OpenLDAP Server Configuration on CentOS 7 / RHEL 7

OpenLDAP is an open-source implementation of Lightweight Directory Access Protocol developed by OpenLDAP project. LDAP is an Internet protocol that email and other programs use to look up contact information from a server. It is released under OpenLDAP public license; it is available for all major Linux distributions, AIX, Android, HP-UX, OS X, Solaris, Windows and z/OS.

It functions like a relational database in certain ways and can be used to store any information. LDAP is not limited to store the information; it is also used as a backend database for “single sign-on” where one password for a user is shared between many services.

We will configure OpenLDAP for centralized login where the users use the single account to log in on multiple servers.

Prerequisites:

Make sure both LDAP server “master.atlas.local” (192.168.xx.xx).

Make an entry for each machine in /etc/hosts for name resolution

vi /etc/hosts
192.168.12.10 master.atlas.local server

Here I will use IP address for all the configuration.

Install the following LDAP RPM packages to get started. Run below command on LDAP server (master.atlas.local).

yum -y install openldap compat-openldap openldap-clients openldap-servers openldap-servers-sql openldap-devel

Start the LDAP service and enable it for the auto start of service on system boot.

#systemctl start slapd.service
#systemctl enable slapd.service

Verify the LDAP.

#netstat -antup | grep -i 389

tcp        0      0 0.0.0.0:389             0.0.0.0:*               LISTEN      1520/slapd
tcp6       0      0 :::389                  :::*                    LISTEN      1520/slapd

Setup LDAP root password:

Run below command to create an LDAP root password; we will use this root password throughout this article. So make a note of this and keep it aside.

[root@server ~]# slappasswd

New password:
Re-enter new password:
{SSHA}d/thexcQUuSfe3rx3gRaEhHpNJ52N8D3

[root@server ~]#
Configure OpenLDAP server:

OpenLDAP servers configuration files are found in /etc/openldap/slapd.d/. To start with the configuration of LDAP, we would need to update the variables “olcSuffix” and “olcRootDN“.

olcSuffix –  Database Suffix, it is the domain name for which the LDAP server provides the information. In simple words, it should be changed to your domain name.

olcRootDN – Root Distinguished Name (DN) entry for the user who has the unrestricted access to perform all administration activities on LDAP, like a root user.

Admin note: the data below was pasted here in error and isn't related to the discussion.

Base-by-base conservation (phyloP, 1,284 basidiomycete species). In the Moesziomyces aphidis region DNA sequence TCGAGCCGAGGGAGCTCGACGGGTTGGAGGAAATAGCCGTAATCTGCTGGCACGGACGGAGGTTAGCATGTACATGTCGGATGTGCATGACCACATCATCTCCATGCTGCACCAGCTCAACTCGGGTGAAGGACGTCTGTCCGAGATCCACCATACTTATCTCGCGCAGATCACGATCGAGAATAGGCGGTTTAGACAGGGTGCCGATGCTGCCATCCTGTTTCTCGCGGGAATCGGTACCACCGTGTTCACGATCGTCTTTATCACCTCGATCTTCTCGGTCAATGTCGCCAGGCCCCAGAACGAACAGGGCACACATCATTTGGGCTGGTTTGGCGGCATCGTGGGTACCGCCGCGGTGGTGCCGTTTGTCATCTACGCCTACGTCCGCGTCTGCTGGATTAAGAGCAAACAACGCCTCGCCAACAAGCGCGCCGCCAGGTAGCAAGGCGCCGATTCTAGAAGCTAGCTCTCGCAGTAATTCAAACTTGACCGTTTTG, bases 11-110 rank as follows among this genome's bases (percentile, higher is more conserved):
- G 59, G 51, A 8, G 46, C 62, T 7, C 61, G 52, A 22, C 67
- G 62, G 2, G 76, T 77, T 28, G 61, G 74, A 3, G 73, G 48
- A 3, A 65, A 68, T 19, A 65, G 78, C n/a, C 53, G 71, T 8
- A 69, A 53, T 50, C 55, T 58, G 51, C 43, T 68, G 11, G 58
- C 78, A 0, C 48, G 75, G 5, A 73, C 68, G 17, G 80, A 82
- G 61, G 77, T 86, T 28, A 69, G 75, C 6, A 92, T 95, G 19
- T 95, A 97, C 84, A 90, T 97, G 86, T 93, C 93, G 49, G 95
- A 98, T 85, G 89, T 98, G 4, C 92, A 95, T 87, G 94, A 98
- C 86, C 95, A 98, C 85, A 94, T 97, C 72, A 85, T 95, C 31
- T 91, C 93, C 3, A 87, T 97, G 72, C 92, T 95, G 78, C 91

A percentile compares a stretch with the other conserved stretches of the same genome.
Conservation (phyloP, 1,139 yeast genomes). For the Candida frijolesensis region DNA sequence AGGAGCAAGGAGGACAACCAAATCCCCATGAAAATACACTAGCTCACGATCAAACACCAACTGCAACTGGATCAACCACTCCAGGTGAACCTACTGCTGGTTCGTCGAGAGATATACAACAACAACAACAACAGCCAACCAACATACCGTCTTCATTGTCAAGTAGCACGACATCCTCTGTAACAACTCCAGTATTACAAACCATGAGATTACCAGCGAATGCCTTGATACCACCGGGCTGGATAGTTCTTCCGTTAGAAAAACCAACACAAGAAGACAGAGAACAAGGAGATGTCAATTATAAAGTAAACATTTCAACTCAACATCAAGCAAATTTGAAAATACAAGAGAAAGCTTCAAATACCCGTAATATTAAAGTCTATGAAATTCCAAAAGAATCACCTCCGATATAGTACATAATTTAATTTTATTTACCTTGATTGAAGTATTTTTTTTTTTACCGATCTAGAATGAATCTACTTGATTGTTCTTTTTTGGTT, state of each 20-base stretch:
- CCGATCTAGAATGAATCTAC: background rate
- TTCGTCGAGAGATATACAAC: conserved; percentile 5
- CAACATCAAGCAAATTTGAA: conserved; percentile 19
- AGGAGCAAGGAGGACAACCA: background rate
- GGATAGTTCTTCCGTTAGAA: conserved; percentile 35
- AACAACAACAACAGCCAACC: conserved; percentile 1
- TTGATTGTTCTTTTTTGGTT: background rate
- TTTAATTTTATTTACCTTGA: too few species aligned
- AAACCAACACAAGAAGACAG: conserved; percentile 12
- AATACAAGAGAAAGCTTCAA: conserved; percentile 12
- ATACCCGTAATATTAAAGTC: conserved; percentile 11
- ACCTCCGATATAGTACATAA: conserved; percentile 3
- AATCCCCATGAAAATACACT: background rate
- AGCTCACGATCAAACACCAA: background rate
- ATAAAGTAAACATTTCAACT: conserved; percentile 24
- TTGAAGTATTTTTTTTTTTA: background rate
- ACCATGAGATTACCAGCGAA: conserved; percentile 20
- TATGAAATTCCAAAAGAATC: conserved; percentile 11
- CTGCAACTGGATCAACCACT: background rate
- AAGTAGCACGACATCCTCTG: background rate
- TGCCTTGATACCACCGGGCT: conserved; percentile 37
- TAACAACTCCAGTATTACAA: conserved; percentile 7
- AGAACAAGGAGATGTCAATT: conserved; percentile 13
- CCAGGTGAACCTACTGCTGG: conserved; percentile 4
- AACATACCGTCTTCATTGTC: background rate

olcRootPW – Password for the above RootDN.

Please create a .ldif file and add the below entries.

# vi db.ldif
dn: olcDatabase={2}hdb,cn=config
changetype: modify
replace: olcSuffix
olcSuffix: dc=atlas,dc=local
dn: olcDatabase={2}hdb,cn=config

changetype: modify
replace: olcRootDN
olcRootDN: cn=atlas.com,dc=atlas,dc=local
dn: olcDatabase={2}hdb,cn=config
changetype: modify
replace: olcRootPW
olcRootPW: {SSHA}QF+jBFJ/RWGVwPuDzQI87YJfJtKOYGhK

Once you are done with the ldif file, send the configuration to the LDAP server.

ldapmodify -Y EXTERNAL  -H ldapi:/// -f db.ldif

Make a changes to /etc/openldap/slapd.d/cn=config/olcDatabase={1}monitor.ldif (Do not edit manually) file to restrict the monitor access only to ldap root (ldapadm) user not to others.

# vi monitor.ldif
dn: olcDatabase={1}monitor,cn=config
changetype: modify
replace: olcAccess
olcAccess: {0}to * by dn.base=”gidNumber=0+uidNumber=0,cn=peercred,cn=external, cn=auth” read by dn.base=”cn=ldapadm,dc=atlas,dc=local” read by * none

Once you have updated the file, send the configuration to the LDAP server.
ldapmodify -Y EXTERNAL  -H ldapi:/// -f monitor.ldif

Create LDAP certificate:

Let’s create a self-signed certificate for our LDAP server, below command, generates both certificate and private key in /etc/openldap/certs/ directory.

openssl req -new -x509 -nodes -out /etc/openldap/certs/Filenamecert.pem -keyout /etc/openldap/certs/Filenamekey.pem -days 365

Generating a 2048 bit RSA private key
…+++
……………………………….+++

writing new private key to ‘/etc/openldap/certs/Filenamekey.pem’
—–
You are about to be asked to enter information that will be incorporated
into your certificate request.
What you are about to enter is what is called a Distinguished Name or a DN.
There are quite a few fields but you can leave some blank

For some fields there will, be a default value,

If you enter ‘.’, the field will be left blank.
—–
Country Name (2 letter code) [XX]: XX
State or Province Name (full name) []: XX
Locality Name (eg, city) [Default City]: XXXXXX
Organization Name (eg, company) [Default Company Ltd]:MaddySystems
Organizational Unit Name (eg, section) []:IT Infra
Common Name (eg, your name or your server’s hostname) []:server.atlas.local
Email Address []:admin@maddy.co.in

Set the owner and group permissions to ldap.
chown -R ldap:ldap /etc/openldap/certs/*.pem

Verify the created LDAP certificate under /etc/openldap/certs/.